astroengine (1577233) writes "It wasn’t SpaceShipTwo’s hybrid rocket motor — which was flying on Friday with a new type of fuel — that caused the fatal crash, the head of the accident investigation agency said late Sunday. The ship’s fuel tanks and its engine were recovered intact, indicating there was no explosion. “They showed no signs of burn-through, no signs of being breached,” Christopher Hart, acting chairman of the National Transportation and Safety Board, told reporters at the Mojave Air and Space Port in Mojave, Calif. Instead, data and video relayed from the ship show its hallmark safety feature — a foldable tail section designed for easy re-entry into the atmosphere from space — was deployed early, causing the in-flight break-up."
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+ - SpaceShipTwo Pilot Named; Branson Vows to 'Move Forward Together'->

Submitted by astroengine
astroengine (1577233) writes "Virgin Galactic founder Richard Branson has arrived in the Mojave Desert, Calif., in the wake of the tragic explosion and crash of the company’s SpaceShipTwo vehicle. The rocket-propelled space plane was completely destroyed Friday morning during a test flight. One of the two test pilots, employed by SpaceShipTwo development company Scaled Composites, was killed and the second pilot was rushed to a local hospital where he is described as having “major injuries.” A spokeswoman for Kern’s County Coroner’s Office told the Los Angeles Times that project engineer and test pilot Michael Alsbury died in the accident. Alsbury was 39-years-old and had been working with Scaled for 14 years. The second pilot, who was able to parachute to safety, has not been named."
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+ - Two Exocomet Families Found Around Baby Star System->

Submitted by astroengine
astroengine (1577233) writes "Scientists have found two families of comets in the developing Beta Pictoris star system, located about 64 million light-years from Earth, including one group that appears to be remnants of a smashed-up protoplanet. The discovery bolsters our theoretical understanding of the violent processes that led to the formation of Earth and the other terrestrial planets in the solar system. “If you look back at the solar system when it was only 22 million years old, you might have seen phenomena that’s a like more like what’s happening in Beta Pic,” astrophysicist Aki Roberge, with NASA Goddard Space Flight Center, Greenbelt, Md., told Discovery News."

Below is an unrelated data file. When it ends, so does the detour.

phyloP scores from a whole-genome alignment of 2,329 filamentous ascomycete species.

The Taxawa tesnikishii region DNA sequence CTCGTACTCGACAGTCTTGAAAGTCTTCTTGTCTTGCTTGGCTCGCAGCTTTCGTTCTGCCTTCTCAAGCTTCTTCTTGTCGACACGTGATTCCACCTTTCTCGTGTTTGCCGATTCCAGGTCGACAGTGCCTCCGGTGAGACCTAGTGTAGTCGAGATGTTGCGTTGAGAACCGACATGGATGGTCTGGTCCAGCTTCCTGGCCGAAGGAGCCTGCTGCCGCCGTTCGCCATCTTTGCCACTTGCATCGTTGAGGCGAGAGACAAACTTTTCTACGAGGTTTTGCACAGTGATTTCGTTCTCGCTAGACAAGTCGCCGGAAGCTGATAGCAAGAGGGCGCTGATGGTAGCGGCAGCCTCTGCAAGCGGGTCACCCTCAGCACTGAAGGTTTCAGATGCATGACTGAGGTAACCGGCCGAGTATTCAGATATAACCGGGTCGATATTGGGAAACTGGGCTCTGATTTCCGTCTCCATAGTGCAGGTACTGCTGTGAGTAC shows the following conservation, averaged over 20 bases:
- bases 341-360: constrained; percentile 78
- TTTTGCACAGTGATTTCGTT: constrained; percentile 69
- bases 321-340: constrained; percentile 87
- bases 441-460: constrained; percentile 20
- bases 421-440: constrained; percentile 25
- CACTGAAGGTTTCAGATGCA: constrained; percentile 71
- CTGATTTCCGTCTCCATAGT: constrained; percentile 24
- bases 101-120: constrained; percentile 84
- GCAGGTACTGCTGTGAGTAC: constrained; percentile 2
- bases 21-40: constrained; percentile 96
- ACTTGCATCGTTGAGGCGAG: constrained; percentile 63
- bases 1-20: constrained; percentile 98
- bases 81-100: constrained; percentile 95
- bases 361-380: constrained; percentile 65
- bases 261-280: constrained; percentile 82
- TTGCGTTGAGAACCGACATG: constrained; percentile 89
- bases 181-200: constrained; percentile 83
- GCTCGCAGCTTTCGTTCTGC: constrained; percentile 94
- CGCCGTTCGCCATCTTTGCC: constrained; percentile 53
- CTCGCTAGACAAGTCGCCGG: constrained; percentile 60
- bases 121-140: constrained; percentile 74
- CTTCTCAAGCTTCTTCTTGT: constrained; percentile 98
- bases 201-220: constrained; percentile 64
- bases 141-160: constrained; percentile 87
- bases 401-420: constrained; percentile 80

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+ - Mars Orbiter Beams Back Images of Comet's Surprisingly Tiny Nucleus->

Submitted by astroengine
astroengine (1577233) writes "The High-Resolution Imaging Science Experiment (HiRISE) camera on board NASA’s Mars Reconnaissance Orbiter (MRO) has become the first instrument orbiting Mars to beam back images of comet Siding Spring’s nucleus and coma. And by default, it has also become the first ever mission to photograph a long-period comet’s pristine nucleus on its first foray into the inner solar system. Interestingly, through analysis of these first HiRISE observations, astronomers have determined that the icy nucleus at the comet’s core is much smaller than originally thought. “Telescopic observers had modeled the size of the nucleus as about half a mile, or one kilometer, wide,” writes a NASA Jet Propulsion Laboratory news release. “However, the best HiRISE images show only two to three pixels across the brightest feature, probably the nucleus, suggesting a size less than half that estimate.”"
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+ - Saturn's 'Death Star' Moon May Hide Subsurface Ocean->

Submitted by astroengine
astroengine (1577233) writes "With its heavily cratered, geologically dead surface, Saturn's moon Mimas was considered to be scientifically boring. But appearances can be deceiving. Using data from NASA's Cassini spacecraft, new research shows something strange inside Mimas that is causing the moon to sway as it orbits around the ringed gas giant. Computer models point to two possibilities. First is that Mimas, which is about 250 miles in diameter, has an oblong or football-shaped core, a clue that the moon may have formed inside Saturn’s ice rings. The second option is that Mimas has a global ocean located 16 miles to 19 miles beneath its icy crust."
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+ - Mars' Atmosphere is Leeching Out Into Space->

Submitted by astroengine
astroengine (1577233) writes "Early results from NASA’s recently arrived MAVEN Mars spacecraft show an extensive, tenuous cloud of hydrogen surrounding the red planet, the result of water breaking down in the atmosphere, scientists said Tuesday. MAVEN, an acronym for Mars Atmosphere and Volatile Evolution, arrived on Sept. 21 to help answer questions about what caused a planet that was once warm and wet to turn into the cold, dry desert that appears today. “It’s measurements like these that will allow us to estimate the escape rate of hydrogen from the Martian atmosphere to space today. It’s an important measurement to make because the hydrogen ... comes from water lower down in the atmosphere,” MAVEN scientist Mike Chaffin, with the University of Colorado, Boulder, told reporters on a conference call."